In a recent article posted to Dark Reading, a couple is suing their bank for failure to protect their account resulting in a fraudulent wire transfer. Apparently someone stole the logon credentials to the couple’s on-line account, obtained a loan of ~$26,000 which was deposited into the couple’s business account. From there the money was transferred to a bank in Hawaii and on to Austria.
The couple is suing the bank largely based on allegations that the bank failed to properly secure the couple’s account. In the article, Mr. Bruce Schneier states, “But it makes no sense that the customer should be responsible for [banking] fraud…The only way to improve security is for the person with the ability to mitigate it [like a bank] to take responsibility for this. Even if it’s the customer’s fault, the bank should be liable.”
This intrigued me and so I went to his blog (http://www.schneier.com/blog/archives/2009/09/eliminating_the.html) to find out more. It is, or was at the time of the blog entry, Mr. Schneier’s opinion that the only way to combat this type of fraud is to make the bank liable for fraudulent transactions. With all due respect, I have to disagree. Promoting this point, in this particular case, is a bit like putting the cart before the horse.
What the article does not tell you are at least a few important points regarding this case:
- How did the thieves obtain the logon credentials? Did either the man or woman (both?) write them down in plain sight; was their PDA stolen; did they use something easily guessable; etc.? It seems that no one is contesting the validity of the credentials so my first question is how they were obtained. If the couple did not take adequate risk protections then where is their responsibility and liability?
- Were there other, similar transactions (obtaining a loan of similar amounts) in the banking history of this couple? Maybe the bank’s fraud transaction system did notice it, but since others had occurred (with similar characteristics) it was not ,a red flag.
- Were there any regulatory or legal statutes broken by the bank? If not, then that could imply they were doing their due diligence. We don’t know the results of their last security audit from regulators – did they pass with flying colors, were there shortcomings in on-line security measures and/or countermeasures?
Mr. Schneier goes onto suggest that banks become more like credit card companies with regard to identifying and stopping fraudulent transactions. As he correctly points, out credit card companies have “…developed and fielded an array of security technologies designed to detect and prevent fraudulent transactions. They’ve pushed most of the actual costs onto the merchants.” And you can bet that these security technologies are a large investment – money that many banks don’t have. I don’t know exactly how Citizen’s Financial Bank ranks in terms of revenue but it is probably a safe bet they are not as large as major credit card companies. And while the credit card companies may not be drowning in fraudulent transaction losses, their feet are not completely dry. Their solutions and technologies do reduce the chance of fraud but they are not perfect – especially if someone has a legitimate credit card number.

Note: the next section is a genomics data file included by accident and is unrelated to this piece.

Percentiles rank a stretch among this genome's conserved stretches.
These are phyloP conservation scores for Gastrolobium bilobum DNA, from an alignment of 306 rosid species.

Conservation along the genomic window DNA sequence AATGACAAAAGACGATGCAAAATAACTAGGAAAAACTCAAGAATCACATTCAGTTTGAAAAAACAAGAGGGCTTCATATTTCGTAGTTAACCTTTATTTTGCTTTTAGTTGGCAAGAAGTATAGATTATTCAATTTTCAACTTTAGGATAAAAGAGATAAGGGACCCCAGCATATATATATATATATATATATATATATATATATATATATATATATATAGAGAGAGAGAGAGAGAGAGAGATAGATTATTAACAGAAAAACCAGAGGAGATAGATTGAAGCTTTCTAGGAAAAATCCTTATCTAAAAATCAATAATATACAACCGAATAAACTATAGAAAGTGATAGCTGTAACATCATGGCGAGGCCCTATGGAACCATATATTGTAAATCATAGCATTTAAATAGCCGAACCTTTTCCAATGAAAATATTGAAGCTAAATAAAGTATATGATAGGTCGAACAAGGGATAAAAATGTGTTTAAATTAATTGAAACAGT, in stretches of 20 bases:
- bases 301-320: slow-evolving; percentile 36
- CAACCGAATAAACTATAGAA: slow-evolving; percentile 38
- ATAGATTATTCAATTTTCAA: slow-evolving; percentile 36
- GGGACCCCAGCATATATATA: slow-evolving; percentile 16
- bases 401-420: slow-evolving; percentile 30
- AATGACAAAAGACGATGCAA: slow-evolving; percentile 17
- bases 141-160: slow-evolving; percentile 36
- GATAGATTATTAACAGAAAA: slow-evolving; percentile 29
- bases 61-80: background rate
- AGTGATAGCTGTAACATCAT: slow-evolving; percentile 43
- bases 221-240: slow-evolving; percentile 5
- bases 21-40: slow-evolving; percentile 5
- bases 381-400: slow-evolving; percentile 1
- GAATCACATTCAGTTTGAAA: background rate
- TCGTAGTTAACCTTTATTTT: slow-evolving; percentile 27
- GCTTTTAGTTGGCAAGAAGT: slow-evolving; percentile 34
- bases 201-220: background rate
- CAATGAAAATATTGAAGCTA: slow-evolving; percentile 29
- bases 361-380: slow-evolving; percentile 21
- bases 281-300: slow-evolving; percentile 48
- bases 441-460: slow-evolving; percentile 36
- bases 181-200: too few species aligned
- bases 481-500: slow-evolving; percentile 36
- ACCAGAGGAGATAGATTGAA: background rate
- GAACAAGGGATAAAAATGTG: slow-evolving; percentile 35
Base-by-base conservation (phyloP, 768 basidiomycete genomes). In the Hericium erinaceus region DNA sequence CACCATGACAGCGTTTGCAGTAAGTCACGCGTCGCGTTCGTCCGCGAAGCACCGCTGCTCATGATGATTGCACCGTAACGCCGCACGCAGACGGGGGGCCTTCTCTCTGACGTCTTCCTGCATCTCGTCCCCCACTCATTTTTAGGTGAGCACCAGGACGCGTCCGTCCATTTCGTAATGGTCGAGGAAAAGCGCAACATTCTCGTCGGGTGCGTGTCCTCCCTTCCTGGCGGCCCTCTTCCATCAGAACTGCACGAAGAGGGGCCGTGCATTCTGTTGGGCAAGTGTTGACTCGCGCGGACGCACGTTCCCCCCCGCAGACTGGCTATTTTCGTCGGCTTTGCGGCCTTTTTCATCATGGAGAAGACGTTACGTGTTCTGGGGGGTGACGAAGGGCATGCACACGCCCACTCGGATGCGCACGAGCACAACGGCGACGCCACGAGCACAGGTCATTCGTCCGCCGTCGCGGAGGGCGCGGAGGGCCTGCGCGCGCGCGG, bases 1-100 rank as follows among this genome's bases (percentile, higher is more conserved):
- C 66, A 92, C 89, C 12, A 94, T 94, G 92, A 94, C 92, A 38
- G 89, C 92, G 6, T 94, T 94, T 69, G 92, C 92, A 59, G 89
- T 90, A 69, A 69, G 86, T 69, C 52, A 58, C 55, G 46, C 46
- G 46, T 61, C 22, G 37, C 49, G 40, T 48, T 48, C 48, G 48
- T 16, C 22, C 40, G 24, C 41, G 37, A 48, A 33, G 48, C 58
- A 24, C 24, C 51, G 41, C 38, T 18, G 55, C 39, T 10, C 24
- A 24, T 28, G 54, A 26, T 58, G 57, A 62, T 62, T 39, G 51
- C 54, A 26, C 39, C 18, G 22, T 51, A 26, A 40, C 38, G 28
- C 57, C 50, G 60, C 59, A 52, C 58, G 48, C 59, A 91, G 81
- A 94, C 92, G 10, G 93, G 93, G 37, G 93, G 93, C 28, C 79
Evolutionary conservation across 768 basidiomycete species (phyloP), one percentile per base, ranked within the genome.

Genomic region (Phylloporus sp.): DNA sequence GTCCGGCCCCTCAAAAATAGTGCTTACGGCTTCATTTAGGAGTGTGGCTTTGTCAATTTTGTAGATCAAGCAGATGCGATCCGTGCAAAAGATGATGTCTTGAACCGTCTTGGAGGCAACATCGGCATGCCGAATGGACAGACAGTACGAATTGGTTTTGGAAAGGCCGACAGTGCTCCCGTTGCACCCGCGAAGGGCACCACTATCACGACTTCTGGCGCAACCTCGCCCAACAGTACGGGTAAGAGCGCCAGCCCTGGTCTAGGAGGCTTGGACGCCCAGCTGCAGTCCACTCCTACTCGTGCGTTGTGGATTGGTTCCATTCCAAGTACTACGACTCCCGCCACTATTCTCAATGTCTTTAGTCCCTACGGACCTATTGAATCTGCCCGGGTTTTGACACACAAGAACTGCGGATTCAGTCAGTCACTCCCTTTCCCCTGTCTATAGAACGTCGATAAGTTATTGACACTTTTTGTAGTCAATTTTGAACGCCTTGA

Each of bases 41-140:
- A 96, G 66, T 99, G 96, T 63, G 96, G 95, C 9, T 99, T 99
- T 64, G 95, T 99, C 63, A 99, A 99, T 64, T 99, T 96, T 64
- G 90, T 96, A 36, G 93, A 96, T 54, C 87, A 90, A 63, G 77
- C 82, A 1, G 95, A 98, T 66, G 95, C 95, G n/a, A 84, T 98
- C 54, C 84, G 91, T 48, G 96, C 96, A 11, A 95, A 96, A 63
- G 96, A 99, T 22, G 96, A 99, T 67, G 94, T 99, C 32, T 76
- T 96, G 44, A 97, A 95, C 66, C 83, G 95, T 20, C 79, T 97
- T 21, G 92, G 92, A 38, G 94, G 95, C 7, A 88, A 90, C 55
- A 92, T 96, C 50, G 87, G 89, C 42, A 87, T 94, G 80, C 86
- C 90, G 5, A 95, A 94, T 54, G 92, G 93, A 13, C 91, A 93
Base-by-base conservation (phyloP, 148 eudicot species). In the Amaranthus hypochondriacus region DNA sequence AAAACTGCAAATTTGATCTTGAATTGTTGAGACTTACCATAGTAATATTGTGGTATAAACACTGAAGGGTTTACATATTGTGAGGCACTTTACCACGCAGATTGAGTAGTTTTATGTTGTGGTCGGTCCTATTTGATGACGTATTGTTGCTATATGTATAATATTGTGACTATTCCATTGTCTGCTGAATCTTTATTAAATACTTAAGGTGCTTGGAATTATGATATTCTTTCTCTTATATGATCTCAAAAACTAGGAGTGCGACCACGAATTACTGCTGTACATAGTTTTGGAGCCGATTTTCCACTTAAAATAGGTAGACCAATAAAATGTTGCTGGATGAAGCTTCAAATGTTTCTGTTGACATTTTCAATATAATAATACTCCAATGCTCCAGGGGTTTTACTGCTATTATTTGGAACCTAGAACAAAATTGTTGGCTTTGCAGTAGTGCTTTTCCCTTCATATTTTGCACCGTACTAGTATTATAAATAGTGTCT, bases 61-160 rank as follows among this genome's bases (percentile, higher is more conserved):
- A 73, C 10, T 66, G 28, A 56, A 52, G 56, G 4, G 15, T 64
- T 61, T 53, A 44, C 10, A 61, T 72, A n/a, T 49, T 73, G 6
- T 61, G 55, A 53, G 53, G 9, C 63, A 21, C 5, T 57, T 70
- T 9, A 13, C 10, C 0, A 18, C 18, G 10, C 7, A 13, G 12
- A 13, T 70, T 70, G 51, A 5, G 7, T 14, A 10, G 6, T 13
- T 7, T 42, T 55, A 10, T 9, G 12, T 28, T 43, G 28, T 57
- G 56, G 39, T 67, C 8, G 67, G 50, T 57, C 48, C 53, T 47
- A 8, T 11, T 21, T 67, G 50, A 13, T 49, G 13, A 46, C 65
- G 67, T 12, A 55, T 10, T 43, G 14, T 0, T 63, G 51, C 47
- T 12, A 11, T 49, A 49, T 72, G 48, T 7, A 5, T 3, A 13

Suppose someone stole a credit card that you (against all advice) had not signed. A thief uses the card to purchase a big-ticket item and when you get the bill, you rightfully contest the charge. Is it the credit card companies fault that a legitimate card was used? No. Is it the fault of the store clerk who did not check for a signature? Maybe. If they had questioned the “card holder” they probably would have forged the signature anyway. Is it the fault of the original card holder who should have signed the card, thereby giving the clerk an opportunity to compare signatures, making the purchase more difficult? That’s my belief.
Without knowing the extent to which the original bank account holders did their own due diligence to protect their account, and without knowing the extent of the banks security measures, I don’t think we can just put the blame on the bank.
I do agree with Mr. Schneier on one point: “It’s an important security principle: ensure that the person who has the ability to mitigate the risk is responsible for the risk.” My point exactly. If it turns out the account holders (who have a major role in protecting their account) did not do this, then they should be held responsible.
The full article can be found here regarding this case: http://www.darkreading.com/database_security/security/attacks/showArticle.jhtml?articleID=220100950